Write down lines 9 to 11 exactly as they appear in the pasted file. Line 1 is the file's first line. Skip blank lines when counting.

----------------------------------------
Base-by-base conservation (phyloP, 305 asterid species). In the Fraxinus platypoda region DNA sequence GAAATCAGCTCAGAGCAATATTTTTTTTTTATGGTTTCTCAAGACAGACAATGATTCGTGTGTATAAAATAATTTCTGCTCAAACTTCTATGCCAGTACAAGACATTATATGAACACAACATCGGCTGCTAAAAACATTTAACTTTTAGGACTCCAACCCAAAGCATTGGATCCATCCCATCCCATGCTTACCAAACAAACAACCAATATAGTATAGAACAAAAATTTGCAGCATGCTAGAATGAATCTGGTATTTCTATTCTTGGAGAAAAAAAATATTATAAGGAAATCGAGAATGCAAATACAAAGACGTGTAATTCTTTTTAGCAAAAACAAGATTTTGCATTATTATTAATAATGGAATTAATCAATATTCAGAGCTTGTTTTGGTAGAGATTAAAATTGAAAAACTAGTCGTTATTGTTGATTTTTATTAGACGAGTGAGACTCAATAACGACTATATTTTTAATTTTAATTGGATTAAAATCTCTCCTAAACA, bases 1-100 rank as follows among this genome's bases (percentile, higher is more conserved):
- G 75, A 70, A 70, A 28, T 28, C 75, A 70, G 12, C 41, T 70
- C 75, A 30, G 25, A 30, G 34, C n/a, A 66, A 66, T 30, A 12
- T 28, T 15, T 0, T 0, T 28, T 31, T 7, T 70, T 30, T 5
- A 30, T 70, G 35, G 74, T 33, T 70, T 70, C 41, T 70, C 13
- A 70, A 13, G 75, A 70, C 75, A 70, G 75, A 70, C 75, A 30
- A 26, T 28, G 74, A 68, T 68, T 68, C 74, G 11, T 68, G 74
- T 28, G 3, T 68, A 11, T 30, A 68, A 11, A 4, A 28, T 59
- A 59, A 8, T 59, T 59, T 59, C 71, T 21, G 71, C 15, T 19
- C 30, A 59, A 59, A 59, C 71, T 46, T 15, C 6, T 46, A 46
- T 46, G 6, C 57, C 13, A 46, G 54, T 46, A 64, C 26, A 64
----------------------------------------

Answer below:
- A 59, A 8, T 59, T 59, T 59, C 71, T 21, G 71, C 15, T 19
- C 30, A 59, A 59, A 59, C 71, T 46, T 15, C 6, T 46, A 46
- T 46, G 6, C 57, C 13, A 46, G 54, T 46, A 64, C 26, A 64